Moving relational data into Hadoop isn’t a slam dunk. To avert programming complexities, a major Texas university turned to commercial tools to stock its Hadoop data lake.
Data lakes, with all kinds of unconventional new data types, are generating buzz these days. But turning a Hadoop data lake into something useful can mean importing a data type that is neither new, nor out of the ordinary: relational data.
After all, users want to combine traditionally structured data with newer unstructured data for analysis in the data lake, while also gathering together enterprise data from silos beyond their own department’s boundaries.
Relational data is more familiar, but it isn’t necessarily a slam dunk for Hadoop data lake ingestion, as a large Texas school has found. The general message there is open source Hadoop components that require special skills may not be the best way to fill in a data lake with SQL data. More specifically, Apache Sqoop, as a common open source Hadoop component that can pull relational data into a Hadoop data lake, may hit some barriers in some organizations.
“We started out our data ingestion with Apache Sqoop, but it required that we do custom coding,” said Juergen Stegmair, who leads the database administration team at the University of North Texas (UNT).
Stegmair said that Sqoop’s command-line-based programming required considerable coding in a style unfamiliar to his staff. Coding wasn’t beyond them, but UNT’s overall aim was to “avoid custom programming as much as possible,” he said.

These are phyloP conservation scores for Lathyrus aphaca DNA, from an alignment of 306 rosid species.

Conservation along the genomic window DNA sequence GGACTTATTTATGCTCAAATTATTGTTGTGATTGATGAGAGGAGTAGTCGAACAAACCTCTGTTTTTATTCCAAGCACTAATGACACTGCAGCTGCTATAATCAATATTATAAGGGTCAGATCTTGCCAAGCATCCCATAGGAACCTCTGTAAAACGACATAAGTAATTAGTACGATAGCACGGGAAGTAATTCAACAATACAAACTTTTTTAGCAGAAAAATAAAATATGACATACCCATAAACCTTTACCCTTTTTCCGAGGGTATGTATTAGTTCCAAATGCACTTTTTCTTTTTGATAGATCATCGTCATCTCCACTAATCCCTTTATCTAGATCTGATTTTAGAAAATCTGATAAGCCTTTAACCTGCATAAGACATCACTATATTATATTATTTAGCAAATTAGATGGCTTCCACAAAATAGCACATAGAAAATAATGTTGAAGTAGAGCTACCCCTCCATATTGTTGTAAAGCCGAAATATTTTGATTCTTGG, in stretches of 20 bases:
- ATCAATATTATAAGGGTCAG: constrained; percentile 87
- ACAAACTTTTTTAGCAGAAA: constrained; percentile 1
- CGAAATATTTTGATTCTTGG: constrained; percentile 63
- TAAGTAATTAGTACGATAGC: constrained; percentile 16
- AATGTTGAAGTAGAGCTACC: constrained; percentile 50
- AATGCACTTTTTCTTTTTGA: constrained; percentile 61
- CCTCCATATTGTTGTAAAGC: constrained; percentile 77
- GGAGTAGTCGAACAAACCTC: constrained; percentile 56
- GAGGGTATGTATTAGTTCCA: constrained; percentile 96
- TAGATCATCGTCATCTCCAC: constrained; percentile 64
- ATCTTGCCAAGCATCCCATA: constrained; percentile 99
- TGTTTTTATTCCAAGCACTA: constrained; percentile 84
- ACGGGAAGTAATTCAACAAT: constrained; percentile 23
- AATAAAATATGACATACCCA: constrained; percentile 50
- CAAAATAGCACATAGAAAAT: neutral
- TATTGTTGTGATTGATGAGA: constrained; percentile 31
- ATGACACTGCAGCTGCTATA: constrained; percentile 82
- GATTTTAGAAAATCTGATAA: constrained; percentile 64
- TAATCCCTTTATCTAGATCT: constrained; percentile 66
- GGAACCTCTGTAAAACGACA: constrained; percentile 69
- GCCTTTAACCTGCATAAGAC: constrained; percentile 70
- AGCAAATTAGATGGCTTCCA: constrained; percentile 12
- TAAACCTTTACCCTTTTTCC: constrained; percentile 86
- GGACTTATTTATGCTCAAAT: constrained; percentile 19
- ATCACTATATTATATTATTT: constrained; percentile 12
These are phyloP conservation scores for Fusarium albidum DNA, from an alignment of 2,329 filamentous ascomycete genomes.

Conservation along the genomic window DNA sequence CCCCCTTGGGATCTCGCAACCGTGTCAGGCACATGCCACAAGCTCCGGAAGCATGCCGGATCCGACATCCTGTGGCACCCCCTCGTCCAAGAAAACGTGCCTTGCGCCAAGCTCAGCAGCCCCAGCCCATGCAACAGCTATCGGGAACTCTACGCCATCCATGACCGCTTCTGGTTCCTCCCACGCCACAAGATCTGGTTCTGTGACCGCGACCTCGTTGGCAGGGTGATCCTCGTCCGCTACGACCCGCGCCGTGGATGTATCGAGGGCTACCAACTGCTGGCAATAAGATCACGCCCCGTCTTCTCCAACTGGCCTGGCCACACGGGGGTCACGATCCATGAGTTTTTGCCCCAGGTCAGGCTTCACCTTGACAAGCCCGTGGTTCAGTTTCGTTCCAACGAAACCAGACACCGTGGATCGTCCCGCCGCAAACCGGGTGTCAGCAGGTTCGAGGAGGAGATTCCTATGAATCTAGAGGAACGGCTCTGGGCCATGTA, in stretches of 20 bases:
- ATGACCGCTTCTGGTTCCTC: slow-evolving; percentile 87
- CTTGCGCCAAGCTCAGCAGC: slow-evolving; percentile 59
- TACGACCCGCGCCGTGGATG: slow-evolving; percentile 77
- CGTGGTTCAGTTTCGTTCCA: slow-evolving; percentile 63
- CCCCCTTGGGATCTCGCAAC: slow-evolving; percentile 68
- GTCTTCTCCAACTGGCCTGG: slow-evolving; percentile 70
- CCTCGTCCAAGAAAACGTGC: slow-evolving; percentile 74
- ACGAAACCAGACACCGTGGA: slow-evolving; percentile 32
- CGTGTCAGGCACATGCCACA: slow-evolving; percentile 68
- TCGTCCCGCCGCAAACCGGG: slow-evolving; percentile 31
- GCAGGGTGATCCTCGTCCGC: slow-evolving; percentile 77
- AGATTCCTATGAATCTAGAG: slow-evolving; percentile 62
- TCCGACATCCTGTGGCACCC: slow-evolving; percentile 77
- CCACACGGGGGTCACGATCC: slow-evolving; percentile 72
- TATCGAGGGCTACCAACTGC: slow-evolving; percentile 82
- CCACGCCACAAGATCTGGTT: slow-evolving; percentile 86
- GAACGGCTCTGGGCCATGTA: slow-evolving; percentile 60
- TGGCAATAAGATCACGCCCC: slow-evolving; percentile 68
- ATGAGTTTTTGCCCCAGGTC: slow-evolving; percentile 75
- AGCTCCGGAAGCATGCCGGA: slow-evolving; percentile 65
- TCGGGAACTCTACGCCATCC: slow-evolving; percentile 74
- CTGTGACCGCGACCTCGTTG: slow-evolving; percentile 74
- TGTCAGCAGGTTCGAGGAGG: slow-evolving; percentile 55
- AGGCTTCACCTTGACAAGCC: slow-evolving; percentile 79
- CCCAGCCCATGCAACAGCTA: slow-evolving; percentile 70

Shifting lakes of data
Shifting data to Hadoop data lakes is still a new experience for many teams, especially in IT shops within public universities, so adhering to a plan was important. That plan to achieve what Stegmair described as “a forward-looking architecture” began to germinate two years ago.
The architecture would incorporate open source Hadoop technology and add semistructured and unstructured data to the school’s analytics portfolio. One pressing issue was higher velocity of data intake.
UNT, which is located in the city of Denton, opted to build a Hadoop data lake using software from Hadoop distribution provider Hortonworks. Strategic planning was followed by a first-stage implementation, which UNT began in September 2016. This focused on integrating data from existing SQL Server and Oracle databases.